Regents Park. A bitterly cold Sunday morning in December.
I’m on my bike for the first time since the Christmas holidays put a mince pie shaped hole in my cycling schedule. I’m using Cyclemeter to compare against my pre-Christmas ride time to get an idea of how much damage I’ve done.
In the last few weeks I’ve swapped the pedals for pigs in blankets and the saddle for stuffing. I’ve not worn my helmet for weeks, as my choice of headwear recently has come exclusively from inside Christmas crackers.
I’m gulping in the frosty air after my first lap, sweating pure sherry in the wind by my second lap, and have pretty much given up on myself in the third. Then, a little voice somewhere inside me speaks up:
‘Keep going Lewis! ’.
I’m propelled for a few moments by the encouragement my inner Bradley has given me. Then it pipes up again ‘Fancy a beer soon mate?’. I slam on the brakes.
Am I having a nervous breakdown? No. Well, not yet anyway.
The Cyclemeter app I switched on before I started to record my ride time, is linked to my Twitter account.
When you start turning the pedals, it tweets a link to your followers showing your route on Google maps, with an abundance of cycling related data so that your friends can follow you in near real time. I later learn that any replies sent to that tweet will be read aloud by your iPhone in a choice of one of 29 accents. My inner voice, it transpires, wasn’t in my mind, it was in my pocket.
Cyclemeter can similarly connect to your Facebook or Dailymile account, and the option to read out messages from your social media contacts can be easily turned off.
Replacing a $300 Bike Computer
Created by two American runners with aim of:
“Replacing the US$300 dedicated bike computer… with a $5 application”
Cyclemeter is one of many apps on the market that turn you temporarily into a GPS tracking device by using your smartphone’s signal to plot your journey.
There is a comprehensive amount of data that can be gleaned: ride time, distance, average speed, high speed, ascent, calories burned, intervals and zones, just for starters.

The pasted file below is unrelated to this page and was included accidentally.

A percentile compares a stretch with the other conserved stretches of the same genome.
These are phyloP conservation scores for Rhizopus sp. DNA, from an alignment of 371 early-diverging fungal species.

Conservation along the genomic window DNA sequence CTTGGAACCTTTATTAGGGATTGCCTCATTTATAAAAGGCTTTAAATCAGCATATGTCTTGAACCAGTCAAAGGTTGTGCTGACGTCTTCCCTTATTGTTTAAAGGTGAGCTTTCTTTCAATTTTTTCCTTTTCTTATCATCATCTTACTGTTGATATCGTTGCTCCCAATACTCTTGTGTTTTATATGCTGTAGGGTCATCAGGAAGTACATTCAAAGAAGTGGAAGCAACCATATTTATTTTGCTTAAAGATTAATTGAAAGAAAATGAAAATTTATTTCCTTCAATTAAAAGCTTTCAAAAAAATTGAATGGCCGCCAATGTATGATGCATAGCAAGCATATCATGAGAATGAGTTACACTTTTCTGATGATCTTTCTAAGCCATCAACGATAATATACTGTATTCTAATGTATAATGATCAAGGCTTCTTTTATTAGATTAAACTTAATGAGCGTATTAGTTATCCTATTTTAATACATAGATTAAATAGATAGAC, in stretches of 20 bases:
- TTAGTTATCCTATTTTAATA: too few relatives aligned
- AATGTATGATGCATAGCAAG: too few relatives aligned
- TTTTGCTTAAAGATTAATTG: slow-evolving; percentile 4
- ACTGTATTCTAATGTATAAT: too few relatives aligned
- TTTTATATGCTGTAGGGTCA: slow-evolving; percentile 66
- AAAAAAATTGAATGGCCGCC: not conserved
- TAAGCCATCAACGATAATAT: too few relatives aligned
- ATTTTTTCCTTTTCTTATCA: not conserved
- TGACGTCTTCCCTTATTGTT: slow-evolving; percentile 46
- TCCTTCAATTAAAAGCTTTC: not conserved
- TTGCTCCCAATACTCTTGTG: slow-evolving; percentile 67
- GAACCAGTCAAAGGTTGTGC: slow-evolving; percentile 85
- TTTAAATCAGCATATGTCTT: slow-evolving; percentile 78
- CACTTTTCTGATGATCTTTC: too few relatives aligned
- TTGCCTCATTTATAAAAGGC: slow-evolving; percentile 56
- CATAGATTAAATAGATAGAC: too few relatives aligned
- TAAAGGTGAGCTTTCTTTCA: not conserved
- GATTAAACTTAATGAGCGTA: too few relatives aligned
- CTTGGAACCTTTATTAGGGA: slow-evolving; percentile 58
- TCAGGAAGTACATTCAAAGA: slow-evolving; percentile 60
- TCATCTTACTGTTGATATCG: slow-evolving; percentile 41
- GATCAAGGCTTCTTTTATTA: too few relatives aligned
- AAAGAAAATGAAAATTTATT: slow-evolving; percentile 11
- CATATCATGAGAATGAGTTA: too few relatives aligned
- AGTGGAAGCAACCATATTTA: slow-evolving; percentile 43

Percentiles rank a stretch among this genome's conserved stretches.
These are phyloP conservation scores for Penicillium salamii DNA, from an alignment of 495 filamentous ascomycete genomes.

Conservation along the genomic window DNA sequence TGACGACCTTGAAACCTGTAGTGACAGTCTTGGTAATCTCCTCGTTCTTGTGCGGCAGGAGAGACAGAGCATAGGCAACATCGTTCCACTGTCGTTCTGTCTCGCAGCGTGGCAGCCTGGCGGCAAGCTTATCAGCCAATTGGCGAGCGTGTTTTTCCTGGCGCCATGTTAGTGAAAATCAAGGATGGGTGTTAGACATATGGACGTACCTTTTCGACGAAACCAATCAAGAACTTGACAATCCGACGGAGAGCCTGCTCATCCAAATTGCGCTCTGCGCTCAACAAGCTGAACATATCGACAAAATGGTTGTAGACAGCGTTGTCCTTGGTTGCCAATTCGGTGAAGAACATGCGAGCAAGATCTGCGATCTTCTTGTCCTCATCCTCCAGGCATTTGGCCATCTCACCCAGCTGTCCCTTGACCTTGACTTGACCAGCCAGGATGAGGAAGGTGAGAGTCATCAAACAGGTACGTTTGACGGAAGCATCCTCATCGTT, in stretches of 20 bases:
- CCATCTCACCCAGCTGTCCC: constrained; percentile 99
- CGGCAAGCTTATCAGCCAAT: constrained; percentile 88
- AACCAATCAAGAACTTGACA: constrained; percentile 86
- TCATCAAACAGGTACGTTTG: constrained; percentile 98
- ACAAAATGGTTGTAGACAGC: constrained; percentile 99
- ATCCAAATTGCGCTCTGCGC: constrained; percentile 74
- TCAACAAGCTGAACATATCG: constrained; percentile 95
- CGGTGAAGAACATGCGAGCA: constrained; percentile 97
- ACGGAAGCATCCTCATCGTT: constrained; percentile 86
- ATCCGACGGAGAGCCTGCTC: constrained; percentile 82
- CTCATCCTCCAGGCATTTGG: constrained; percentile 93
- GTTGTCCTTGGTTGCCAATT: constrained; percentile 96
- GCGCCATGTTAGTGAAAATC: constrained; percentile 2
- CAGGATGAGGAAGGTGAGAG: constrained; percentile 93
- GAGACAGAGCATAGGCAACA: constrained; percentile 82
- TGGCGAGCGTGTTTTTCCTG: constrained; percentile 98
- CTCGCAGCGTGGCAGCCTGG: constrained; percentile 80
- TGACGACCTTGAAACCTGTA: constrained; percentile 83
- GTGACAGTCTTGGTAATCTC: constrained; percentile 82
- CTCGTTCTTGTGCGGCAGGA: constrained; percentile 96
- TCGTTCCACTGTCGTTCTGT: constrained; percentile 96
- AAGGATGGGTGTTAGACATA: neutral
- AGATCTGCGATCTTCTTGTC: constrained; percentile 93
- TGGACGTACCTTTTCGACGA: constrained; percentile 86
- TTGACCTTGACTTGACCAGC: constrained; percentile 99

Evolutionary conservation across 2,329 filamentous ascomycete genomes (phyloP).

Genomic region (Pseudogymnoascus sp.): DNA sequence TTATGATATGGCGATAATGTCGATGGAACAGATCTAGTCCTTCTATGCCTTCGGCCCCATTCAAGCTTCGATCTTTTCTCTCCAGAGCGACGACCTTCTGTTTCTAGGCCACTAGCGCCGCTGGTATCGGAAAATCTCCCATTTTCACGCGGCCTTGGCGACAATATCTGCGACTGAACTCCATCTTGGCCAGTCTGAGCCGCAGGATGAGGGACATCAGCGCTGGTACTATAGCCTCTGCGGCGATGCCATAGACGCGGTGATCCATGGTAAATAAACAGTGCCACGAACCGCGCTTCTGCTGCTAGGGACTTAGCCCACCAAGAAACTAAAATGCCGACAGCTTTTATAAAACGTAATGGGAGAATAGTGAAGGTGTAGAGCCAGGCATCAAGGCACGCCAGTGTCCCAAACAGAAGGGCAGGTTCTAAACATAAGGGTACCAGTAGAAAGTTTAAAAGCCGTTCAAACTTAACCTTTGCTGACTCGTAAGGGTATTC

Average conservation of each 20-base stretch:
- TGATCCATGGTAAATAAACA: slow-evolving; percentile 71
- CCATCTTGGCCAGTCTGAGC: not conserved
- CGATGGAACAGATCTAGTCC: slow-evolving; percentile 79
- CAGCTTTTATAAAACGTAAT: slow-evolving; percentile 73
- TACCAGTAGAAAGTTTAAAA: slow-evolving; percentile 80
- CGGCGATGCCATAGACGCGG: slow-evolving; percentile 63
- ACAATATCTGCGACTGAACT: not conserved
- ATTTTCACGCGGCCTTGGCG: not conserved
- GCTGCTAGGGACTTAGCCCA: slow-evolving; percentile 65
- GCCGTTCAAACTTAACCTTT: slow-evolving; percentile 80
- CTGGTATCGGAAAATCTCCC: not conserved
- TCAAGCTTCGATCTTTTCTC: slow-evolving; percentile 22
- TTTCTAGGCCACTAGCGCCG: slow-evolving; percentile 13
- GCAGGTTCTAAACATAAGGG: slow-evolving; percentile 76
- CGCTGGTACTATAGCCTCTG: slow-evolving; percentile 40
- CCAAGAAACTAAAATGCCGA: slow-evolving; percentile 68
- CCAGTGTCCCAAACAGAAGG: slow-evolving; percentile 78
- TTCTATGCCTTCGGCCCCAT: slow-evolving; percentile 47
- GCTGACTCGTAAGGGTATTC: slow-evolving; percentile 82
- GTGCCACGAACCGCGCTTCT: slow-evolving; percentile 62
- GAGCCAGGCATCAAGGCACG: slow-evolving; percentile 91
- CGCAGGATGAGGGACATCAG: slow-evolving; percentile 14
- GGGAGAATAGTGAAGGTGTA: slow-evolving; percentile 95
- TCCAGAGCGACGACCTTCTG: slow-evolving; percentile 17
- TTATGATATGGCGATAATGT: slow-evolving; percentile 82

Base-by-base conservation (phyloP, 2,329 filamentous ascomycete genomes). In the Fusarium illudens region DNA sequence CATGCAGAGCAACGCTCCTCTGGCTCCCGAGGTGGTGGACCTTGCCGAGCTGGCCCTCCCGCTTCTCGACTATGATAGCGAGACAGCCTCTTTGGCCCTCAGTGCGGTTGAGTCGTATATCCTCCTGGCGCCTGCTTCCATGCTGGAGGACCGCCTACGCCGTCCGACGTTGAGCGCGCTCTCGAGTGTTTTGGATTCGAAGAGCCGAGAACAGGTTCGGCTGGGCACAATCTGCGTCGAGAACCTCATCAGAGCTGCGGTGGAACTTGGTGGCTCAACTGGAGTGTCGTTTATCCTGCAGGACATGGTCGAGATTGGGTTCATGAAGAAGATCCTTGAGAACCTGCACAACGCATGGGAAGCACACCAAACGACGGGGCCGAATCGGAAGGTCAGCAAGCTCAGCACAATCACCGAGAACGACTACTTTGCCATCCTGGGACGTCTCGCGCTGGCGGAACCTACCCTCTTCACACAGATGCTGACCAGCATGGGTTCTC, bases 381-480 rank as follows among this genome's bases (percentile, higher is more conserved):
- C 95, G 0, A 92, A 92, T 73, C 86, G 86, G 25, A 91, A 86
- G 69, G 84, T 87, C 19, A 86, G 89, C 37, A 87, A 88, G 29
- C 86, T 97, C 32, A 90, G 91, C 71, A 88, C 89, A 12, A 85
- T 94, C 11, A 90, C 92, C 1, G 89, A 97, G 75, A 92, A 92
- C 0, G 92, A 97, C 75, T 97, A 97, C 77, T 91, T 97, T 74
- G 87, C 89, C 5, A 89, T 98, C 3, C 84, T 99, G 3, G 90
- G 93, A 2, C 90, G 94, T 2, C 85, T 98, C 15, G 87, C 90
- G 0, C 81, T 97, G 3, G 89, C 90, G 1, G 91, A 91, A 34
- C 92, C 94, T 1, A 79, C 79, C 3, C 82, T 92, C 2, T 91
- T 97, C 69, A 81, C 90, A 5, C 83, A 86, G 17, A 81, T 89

On completion of a journey it allows you to save your route so that the next time you do it, it will tell you whether you’ve improved your performance or declined. It’s not just for sporty types too, I’ve used it to test out a shortcut that a fellow commuter suggested for my ride to work, and also to send cycle maps to friends. Downloaded to most phones in matter of seconds, setting up only requires you to open the app and press ‘Start’ to get going. No Allen keys required.
Exported data from the app that can be emailed, tweeted or added to your Facebook at the touch of a button.
Casually browsing the ‘Help’ section of the app reveals the depth of features that are included – users can track competitors, tailor the app to distinguish between different bikes (a nod to those that use a folding bike on their daily commute and a road bike at weekends), different shoes (a nod to the app developers’ running backgrounds), or even different wheels (a nod to cyclists with more money than sense). With compatible hardware it can even link to heart rate monitors and power meters, for the shaven legged riders who take their training very seriously.
Overall Review: 5/5
Cyclemeter is an easy to use, instantly accessible product for any cyclist who has ever had a passing interest in totalling up how miles they travelled on the way to work or wondered just how fast (or slow) they were going down that hill.
For a fraction of the cost of a top of the range cycle computer, you get all the same features and benefits, and none of the hassle of installation and set up. And should you develop into budding Chris Froome or Victoria Pendleton, this app has the ability to grow with you. My inner voice is thanking me for downloading it.
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As seen on The Guardian, BBC and The Independent.